Saudi Arabia has switched to the "Western" Gregorian calendar to pay its civil servants in one of a number of financial reforms announced by the Council of Ministers, The Independent reports.


The Kingdom has used the lunar-based Hijri calendar since it was founded in 1932, but switched to the solar-based Gregorian calendar for paying public sector staff on 1 October.


The Islamic lunar calendar is made up of 12 months, each 29 or 30 days long depending on the sighting of the moon, with the year usually 354 days long - 11 days shorter than its Western equivalent.


The shift will mean civil servants will lose 11 days of payment as salary days are cut, bringing the nation’s public sector in line with the way private sector employees are paid, Gulf News reports.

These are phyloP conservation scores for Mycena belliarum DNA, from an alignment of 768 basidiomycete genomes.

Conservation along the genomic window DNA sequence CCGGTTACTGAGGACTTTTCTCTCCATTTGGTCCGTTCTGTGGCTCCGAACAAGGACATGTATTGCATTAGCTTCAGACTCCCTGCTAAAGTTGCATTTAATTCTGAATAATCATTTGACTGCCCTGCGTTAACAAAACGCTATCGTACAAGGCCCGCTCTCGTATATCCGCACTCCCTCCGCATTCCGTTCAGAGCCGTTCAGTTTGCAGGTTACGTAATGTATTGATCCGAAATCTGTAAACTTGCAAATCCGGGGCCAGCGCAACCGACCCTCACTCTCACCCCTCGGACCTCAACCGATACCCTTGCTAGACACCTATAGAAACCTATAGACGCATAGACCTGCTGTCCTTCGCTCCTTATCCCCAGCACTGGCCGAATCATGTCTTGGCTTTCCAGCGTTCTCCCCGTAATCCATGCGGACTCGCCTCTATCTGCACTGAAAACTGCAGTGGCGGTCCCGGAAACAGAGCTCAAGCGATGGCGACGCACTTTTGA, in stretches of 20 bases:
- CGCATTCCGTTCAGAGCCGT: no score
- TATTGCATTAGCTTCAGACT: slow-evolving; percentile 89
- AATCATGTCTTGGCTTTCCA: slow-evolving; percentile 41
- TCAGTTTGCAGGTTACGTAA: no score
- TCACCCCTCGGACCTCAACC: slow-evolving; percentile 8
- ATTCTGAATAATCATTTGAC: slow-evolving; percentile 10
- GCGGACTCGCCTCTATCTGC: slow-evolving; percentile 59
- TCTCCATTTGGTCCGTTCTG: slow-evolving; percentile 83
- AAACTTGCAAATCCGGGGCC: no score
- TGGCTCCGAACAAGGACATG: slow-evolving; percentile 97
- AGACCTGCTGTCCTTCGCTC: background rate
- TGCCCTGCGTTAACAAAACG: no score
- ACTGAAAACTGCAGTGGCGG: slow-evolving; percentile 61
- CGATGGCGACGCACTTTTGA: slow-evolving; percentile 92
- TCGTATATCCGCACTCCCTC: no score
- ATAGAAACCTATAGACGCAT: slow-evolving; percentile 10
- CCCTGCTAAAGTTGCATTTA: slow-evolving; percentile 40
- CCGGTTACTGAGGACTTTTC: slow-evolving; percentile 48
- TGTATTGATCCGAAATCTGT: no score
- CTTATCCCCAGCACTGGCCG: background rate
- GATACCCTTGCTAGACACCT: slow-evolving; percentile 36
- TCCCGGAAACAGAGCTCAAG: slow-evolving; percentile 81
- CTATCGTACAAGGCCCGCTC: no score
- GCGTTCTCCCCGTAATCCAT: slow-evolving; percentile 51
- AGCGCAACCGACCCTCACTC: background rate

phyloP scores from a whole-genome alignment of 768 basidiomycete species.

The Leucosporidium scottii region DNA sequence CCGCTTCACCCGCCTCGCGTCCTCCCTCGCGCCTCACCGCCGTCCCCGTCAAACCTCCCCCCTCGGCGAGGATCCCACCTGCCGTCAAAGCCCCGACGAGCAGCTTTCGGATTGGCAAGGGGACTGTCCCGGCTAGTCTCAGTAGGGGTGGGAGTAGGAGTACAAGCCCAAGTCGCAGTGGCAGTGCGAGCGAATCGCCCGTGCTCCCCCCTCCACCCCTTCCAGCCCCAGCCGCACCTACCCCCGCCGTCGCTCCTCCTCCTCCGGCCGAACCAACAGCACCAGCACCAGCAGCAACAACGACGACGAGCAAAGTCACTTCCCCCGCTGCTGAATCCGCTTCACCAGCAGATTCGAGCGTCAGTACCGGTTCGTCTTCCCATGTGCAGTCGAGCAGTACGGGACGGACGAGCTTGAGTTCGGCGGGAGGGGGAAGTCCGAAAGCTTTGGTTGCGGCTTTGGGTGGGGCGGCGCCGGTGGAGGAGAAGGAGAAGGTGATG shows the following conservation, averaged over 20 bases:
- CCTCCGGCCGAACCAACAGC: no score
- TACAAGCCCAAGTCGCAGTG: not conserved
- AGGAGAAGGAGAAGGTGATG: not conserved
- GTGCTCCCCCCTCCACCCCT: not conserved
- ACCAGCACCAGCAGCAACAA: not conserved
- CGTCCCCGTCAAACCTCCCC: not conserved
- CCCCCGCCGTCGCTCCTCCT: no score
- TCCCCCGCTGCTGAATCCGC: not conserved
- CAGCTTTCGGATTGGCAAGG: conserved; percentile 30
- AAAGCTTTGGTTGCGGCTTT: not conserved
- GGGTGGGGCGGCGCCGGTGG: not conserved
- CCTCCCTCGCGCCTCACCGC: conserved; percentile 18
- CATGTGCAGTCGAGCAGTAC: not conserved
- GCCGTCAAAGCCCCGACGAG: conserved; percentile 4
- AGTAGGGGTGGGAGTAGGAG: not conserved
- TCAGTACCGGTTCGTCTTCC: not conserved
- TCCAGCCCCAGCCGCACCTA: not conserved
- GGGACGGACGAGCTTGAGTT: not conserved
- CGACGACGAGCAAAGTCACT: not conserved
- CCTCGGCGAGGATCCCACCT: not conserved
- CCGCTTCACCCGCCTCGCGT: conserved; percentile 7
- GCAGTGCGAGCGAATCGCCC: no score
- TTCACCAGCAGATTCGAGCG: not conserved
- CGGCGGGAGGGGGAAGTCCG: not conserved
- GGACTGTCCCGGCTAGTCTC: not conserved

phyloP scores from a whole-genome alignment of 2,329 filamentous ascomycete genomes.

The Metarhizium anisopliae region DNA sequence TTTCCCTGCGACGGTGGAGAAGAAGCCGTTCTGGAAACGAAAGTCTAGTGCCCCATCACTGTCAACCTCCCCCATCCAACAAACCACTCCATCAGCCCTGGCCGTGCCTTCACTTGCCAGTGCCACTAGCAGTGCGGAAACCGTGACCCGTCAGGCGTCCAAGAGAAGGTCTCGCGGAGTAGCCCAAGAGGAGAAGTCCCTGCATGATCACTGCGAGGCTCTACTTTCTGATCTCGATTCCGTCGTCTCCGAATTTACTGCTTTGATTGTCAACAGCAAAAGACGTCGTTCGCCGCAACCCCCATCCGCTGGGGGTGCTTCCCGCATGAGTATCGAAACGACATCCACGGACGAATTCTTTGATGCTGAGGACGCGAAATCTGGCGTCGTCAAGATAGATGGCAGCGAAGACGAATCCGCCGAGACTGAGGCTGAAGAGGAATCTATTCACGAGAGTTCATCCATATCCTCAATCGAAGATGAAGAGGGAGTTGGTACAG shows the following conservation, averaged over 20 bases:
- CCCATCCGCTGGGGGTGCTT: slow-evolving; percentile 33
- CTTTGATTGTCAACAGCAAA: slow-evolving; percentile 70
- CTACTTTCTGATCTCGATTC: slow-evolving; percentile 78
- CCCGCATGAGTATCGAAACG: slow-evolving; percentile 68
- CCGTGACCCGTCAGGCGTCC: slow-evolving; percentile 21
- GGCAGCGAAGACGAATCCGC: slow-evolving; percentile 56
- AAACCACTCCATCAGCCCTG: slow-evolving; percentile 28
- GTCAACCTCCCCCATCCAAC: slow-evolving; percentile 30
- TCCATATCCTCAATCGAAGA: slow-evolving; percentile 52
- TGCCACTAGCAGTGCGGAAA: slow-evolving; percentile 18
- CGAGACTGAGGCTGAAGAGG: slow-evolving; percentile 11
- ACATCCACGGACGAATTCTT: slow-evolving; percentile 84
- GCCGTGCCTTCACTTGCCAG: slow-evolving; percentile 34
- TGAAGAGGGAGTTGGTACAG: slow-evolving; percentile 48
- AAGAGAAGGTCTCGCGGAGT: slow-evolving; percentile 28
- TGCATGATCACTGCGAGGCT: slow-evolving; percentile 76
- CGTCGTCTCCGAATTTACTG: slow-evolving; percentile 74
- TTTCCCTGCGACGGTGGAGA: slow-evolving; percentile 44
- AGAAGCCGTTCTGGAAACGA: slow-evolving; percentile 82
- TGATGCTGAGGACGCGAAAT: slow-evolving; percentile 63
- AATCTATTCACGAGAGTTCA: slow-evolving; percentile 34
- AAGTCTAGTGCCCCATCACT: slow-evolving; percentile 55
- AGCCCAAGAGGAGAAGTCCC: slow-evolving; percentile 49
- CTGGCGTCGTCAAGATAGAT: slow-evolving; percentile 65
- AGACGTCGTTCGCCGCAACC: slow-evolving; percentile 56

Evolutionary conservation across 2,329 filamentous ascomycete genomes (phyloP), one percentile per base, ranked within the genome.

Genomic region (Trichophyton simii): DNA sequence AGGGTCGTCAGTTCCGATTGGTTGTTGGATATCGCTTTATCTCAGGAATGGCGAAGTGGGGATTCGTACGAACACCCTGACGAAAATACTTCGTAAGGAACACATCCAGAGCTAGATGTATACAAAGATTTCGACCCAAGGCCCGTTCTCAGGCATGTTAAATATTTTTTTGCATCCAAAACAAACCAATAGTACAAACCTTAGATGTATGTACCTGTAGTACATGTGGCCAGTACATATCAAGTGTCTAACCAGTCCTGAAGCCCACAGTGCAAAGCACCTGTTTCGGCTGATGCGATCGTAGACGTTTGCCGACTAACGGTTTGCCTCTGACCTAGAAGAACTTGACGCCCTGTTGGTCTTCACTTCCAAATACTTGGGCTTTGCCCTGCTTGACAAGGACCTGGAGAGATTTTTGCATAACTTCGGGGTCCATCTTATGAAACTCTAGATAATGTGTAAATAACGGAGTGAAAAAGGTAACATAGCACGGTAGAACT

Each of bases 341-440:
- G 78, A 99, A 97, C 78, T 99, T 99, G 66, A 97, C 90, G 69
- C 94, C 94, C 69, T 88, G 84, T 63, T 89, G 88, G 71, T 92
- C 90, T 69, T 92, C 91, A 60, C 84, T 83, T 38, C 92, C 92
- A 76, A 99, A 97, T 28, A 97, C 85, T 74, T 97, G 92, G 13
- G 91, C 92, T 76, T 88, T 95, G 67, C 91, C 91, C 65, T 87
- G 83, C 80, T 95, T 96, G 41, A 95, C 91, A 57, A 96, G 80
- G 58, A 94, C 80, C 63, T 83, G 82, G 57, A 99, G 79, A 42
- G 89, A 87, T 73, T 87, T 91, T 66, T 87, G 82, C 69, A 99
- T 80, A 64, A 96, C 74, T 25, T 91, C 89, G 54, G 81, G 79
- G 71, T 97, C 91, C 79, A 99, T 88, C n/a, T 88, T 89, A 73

The move is one of many cost cutting measures announced by the oil-producing Kingdom following the weekly cabinet season chaired by King Salman Bin Abdul Aziz.


The ruling Council of Ministers, chaired by Crown Prince Muhammad Bin Naif, announced that anyone applying for a visa to the country to complete the Islamic pilgrimage Hajj for a second time will be charged £410 for each visit. 


Prices for general visits will increase to £41 for a two-month visa and £61 for three and were implemented on Sunday. 



Нашли ошибку в тексте? Выделите её мышкой и нажмите: Ctrl + Enter